What else can we do?
In the midst of Revelation chapters’ 4&5 dizzying heavenly
diptych, we find ourselves caught up in an intergalactic Woodstock—a
worship festival for the Lamb.
These three songs tell the whole story of the gospel. In the first
song, the creatures and the elders sing about all that Christ has
achieved through his sacrificial death on the cross. The means? His
blood. The effect? A people, purchased for God. The scope? Every tribe,
tongue, nation. The purpose? To make us a kingdom of priests.
In the second song, the myriad of angels sing about everything Christ
deserves—wealth, power, wisdom, understanding, honor, glory, blessing.
Everything comes from him and proceeds back to him, the author and
finisher of our faith.
The final song is sung by every created being, both earthly and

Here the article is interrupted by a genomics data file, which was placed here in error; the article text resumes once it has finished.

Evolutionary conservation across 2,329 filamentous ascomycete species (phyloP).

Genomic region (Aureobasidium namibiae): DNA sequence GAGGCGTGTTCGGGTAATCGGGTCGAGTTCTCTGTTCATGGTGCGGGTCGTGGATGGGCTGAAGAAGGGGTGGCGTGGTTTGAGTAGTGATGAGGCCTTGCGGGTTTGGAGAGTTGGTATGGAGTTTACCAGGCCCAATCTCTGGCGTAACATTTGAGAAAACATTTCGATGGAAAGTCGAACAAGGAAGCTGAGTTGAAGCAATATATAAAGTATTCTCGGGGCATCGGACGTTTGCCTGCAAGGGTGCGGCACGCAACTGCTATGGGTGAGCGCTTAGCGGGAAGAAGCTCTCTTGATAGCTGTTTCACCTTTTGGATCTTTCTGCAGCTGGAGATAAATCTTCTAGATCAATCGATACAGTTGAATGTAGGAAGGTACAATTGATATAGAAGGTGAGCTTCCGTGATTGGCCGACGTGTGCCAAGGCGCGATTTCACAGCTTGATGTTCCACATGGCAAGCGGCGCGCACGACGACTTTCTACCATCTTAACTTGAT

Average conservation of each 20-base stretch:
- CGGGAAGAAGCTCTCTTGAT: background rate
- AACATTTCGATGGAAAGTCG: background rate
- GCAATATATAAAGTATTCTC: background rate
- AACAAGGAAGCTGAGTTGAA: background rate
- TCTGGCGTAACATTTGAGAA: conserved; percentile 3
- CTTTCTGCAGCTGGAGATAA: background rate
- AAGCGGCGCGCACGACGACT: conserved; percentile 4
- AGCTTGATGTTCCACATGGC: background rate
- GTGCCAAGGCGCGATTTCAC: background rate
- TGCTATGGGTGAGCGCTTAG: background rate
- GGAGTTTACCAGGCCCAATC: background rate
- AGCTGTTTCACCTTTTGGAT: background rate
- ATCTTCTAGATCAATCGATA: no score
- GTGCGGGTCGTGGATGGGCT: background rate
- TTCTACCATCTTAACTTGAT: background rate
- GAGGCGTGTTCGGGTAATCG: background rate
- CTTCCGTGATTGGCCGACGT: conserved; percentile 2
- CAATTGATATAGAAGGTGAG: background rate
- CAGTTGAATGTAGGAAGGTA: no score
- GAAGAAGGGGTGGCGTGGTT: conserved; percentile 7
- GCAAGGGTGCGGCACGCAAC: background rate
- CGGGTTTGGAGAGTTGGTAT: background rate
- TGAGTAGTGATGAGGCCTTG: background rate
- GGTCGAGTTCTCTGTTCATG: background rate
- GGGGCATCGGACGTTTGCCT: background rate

otherwise. It is a song about identity, clearly demarcating the fact
that the One who sits on the throne & the Lamb are both due the same
praise and honor. The Father and the Son are One.
What are we to make of all this worship? Of the elders falling down
with their harps and their bowls of incense? Of the four living
creatures shouting ‘Amen’ in the middle of the cosmic cacophony?
How about making sure we worship the right person?
We ought to worship the Lamb that was Slain.
How about making sure we worship him for the right reasons?
Because we sacrificed himself for us, he purchased us, and he made us into a holy people.
Because he is co-equal with the One who sits on the throne, because
he is the firstborn over creation, and he deserves every good thing in
How about making sure we worship him in the right ways?
On our faces, laying down our crowns, setting aside our harps and bowls, calling in concert with every created thing.
He made us kings, but he is the King of Kings. He made us priests,
but he is our High Priest. He gave us victory, but he is Christus
What else can we do but worship?